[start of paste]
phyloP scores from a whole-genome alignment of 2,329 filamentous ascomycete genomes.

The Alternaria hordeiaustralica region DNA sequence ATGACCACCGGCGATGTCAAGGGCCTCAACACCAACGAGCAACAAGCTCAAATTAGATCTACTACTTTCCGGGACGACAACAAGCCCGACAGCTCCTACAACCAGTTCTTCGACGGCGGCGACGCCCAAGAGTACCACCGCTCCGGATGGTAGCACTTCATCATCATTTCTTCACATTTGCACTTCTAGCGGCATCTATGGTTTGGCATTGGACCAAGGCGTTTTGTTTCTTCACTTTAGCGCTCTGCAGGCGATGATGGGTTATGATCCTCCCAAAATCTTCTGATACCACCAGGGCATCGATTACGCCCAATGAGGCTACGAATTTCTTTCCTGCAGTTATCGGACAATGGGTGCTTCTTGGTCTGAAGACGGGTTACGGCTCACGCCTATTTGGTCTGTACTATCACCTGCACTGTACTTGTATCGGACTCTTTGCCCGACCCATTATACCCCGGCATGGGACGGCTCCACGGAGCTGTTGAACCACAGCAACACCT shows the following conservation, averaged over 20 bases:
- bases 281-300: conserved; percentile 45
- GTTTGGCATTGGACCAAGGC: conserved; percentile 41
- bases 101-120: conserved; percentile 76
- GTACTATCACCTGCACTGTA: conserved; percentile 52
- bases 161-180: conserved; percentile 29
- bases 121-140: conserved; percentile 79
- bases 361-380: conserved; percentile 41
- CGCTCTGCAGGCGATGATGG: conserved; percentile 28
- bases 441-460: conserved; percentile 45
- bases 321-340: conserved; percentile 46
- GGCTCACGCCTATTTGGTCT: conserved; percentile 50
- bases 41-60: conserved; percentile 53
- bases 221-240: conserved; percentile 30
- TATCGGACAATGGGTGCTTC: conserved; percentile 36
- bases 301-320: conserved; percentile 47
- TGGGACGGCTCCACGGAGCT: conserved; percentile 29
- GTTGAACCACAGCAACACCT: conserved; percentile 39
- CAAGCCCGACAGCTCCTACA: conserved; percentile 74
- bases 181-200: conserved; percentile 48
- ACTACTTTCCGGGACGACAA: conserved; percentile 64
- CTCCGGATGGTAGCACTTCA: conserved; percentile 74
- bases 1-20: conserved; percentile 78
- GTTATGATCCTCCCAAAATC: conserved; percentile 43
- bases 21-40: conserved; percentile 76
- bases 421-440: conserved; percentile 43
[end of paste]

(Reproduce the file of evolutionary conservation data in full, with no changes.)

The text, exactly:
phyloP scores from a whole-genome alignment of 2,329 filamentous ascomycete genomes.

The Alternaria hordeiaustralica region DNA sequence ATGACCACCGGCGATGTCAAGGGCCTCAACACCAACGAGCAACAAGCTCAAATTAGATCTACTACTTTCCGGGACGACAACAAGCCCGACAGCTCCTACAACCAGTTCTTCGACGGCGGCGACGCCCAAGAGTACCACCGCTCCGGATGGTAGCACTTCATCATCATTTCTTCACATTTGCACTTCTAGCGGCATCTATGGTTTGGCATTGGACCAAGGCGTTTTGTTTCTTCACTTTAGCGCTCTGCAGGCGATGATGGGTTATGATCCTCCCAAAATCTTCTGATACCACCAGGGCATCGATTACGCCCAATGAGGCTACGAATTTCTTTCCTGCAGTTATCGGACAATGGGTGCTTCTTGGTCTGAAGACGGGTTACGGCTCACGCCTATTTGGTCTGTACTATCACCTGCACTGTACTTGTATCGGACTCTTTGCCCGACCCATTATACCCCGGCATGGGACGGCTCCACGGAGCTGTTGAACCACAGCAACACCT shows the following conservation, averaged over 20 bases:
- bases 281-300: conserved; percentile 45
- GTTTGGCATTGGACCAAGGC: conserved; percentile 41
- bases 101-120: conserved; percentile 76
- GTACTATCACCTGCACTGTA: conserved; percentile 52
- bases 161-180: conserved; percentile 29
- bases 121-140: conserved; percentile 79
- bases 361-380: conserved; percentile 41
- CGCTCTGCAGGCGATGATGG: conserved; percentile 28
- bases 441-460: conserved; percentile 45
- bases 321-340: conserved; percentile 46
- GGCTCACGCCTATTTGGTCT: conserved; percentile 50
- bases 41-60: conserved; percentile 53
- bases 221-240: conserved; percentile 30
- TATCGGACAATGGGTGCTTC: conserved; percentile 36
- bases 301-320: conserved; percentile 47
- TGGGACGGCTCCACGGAGCT: conserved; percentile 29
- GTTGAACCACAGCAACACCT: conserved; percentile 39
- CAAGCCCGACAGCTCCTACA: conserved; percentile 74
- bases 181-200: conserved; percentile 48
- ACTACTTTCCGGGACGACAA: conserved; percentile 64
- CTCCGGATGGTAGCACTTCA: conserved; percentile 74
- bases 1-20: conserved; percentile 78
- GTTATGATCCTCCCAAAATC: conserved; percentile 43
- bases 21-40: conserved; percentile 76
- bases 421-440: conserved; percentile 43